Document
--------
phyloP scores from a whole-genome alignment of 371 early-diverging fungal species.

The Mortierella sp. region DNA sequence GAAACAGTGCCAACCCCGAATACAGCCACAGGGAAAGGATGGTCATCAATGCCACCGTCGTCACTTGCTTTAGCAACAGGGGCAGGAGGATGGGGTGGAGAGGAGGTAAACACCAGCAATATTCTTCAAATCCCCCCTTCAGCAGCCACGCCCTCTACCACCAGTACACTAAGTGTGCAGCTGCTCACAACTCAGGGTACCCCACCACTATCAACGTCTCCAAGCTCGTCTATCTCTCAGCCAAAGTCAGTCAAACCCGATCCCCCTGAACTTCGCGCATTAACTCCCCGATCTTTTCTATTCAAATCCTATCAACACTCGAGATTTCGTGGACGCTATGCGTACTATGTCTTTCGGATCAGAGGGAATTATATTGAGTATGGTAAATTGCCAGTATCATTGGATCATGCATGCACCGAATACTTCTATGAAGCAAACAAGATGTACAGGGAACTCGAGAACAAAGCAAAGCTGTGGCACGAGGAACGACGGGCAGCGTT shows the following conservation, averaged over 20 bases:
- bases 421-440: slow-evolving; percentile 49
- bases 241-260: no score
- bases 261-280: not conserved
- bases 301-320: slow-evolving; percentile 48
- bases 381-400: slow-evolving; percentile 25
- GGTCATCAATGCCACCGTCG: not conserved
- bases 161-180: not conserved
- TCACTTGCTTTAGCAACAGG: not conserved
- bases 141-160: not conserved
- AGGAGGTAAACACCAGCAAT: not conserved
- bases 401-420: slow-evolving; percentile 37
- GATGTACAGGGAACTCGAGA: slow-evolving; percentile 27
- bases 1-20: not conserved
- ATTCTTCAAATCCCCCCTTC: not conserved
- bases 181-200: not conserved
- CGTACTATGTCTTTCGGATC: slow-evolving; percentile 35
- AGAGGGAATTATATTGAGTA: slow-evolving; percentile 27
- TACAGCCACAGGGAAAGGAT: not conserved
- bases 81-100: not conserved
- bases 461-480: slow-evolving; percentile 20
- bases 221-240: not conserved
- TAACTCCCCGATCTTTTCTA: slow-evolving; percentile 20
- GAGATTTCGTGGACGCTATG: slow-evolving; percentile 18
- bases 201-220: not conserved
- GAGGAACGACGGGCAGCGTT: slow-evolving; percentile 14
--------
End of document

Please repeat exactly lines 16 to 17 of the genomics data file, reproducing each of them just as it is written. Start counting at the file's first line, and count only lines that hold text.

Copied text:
- ATTCTTCAAATCCCCCCTTC: not conserved
- bases 181-200: not conserved